Fidelity Special Values enjoys bumper five years under Alex Wright

Five years since taking over as manager of the Fidelity Special Values investment trust, manager Alex Wright has managed to almost double the benchmark return in net asset value terms.

The trust announced in its annual results on Thursday that over five years to 31 August 2017 the NAV had returned 125.2% while the share price had risen 159.3%. Both of these returns are significantly more than the 63.7% return generated by the FTSE All-Share, the fund’s benchmark, over the same time period.

Over the financial year the trust’s NAV rose 19.1%, compared with a gain of 14.3% from the FTSE All-Share, while the share price was up 28.1%. The result has been that the trust’s discount to NAV has narrowed from 10% at the start of the reporting year, to 3.2% now.

Launched in 1994, the Fidelity Special Values was managed by Anthony Bolton until he stepped down in 2007 and handed the mandate to Sanjeev Shah. Wright took over on 1 September 2012.

Over Wright’s tenure, the NAV of the trust has increased in absolute terms at an average rate of 17.6% per year, ahead of an annualised index return of 10.4%, while the share price has returned 21% per year.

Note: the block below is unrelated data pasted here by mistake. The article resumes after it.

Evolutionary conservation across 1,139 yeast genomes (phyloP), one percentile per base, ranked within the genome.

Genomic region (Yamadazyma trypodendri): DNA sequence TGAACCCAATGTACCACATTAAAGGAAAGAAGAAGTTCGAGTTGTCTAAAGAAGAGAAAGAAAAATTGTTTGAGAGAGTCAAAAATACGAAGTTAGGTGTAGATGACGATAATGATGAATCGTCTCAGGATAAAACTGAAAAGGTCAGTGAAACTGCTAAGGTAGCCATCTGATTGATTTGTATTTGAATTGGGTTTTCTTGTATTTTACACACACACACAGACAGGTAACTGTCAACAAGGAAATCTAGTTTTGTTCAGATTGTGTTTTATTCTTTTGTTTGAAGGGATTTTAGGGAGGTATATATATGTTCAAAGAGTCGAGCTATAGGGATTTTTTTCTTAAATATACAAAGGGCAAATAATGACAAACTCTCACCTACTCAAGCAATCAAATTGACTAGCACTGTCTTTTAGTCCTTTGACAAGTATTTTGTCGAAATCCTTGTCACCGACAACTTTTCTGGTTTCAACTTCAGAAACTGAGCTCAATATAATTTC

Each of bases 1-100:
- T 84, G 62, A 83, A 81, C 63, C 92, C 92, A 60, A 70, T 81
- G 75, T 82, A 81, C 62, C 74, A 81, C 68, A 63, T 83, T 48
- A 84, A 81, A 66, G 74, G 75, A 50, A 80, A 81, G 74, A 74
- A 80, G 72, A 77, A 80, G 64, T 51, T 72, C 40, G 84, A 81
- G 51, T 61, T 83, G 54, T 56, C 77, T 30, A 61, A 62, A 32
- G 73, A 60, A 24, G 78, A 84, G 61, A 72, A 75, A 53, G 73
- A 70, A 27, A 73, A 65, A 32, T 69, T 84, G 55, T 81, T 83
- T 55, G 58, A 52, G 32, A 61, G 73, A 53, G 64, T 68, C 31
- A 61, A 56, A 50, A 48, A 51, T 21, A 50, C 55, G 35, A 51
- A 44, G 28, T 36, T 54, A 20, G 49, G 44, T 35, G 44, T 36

Wright attributed to the outperformance in the last 12 months to strong stock selection, with the portfolio’s overweight position in financials being a large contributor to returns. From an individual stock perspective, the largest contributor to returns came from the litigation finance company Burford Capital, while holdings in Citigroup and esure Group also boosted performance.

“Financials remain the largest absolute sector weighting in the company,” he said. “The allocation to banks has risen with the addition of two new ideas (Allied Irish Bank and the Royal Bank of Scotland), both making their debut in the portfolio under my tenure.”

Wright added that merger and acquisition activity was also a key driver of returns, with the fund’s holding in the Indonesian palm oil plantation owner MP Evans rising after Kuala Lumpur Kepong made a takeover bid for the company.

Wright said: “A strong run in the market over the last 12 months and indeed over the longer term has left valuations above historical averages in some areas, and sentiment relatively elevated.

“While this need not be a cause for immediate concern, we believe it constrains the ability of the overall market to continue making above average returns in the future, and makes it more vulnerable to a shock. However, a selective approach, focused on identifying cheap companies with improving fundamentals, should allow the company a good chance of outperforming the market over the coming years.”

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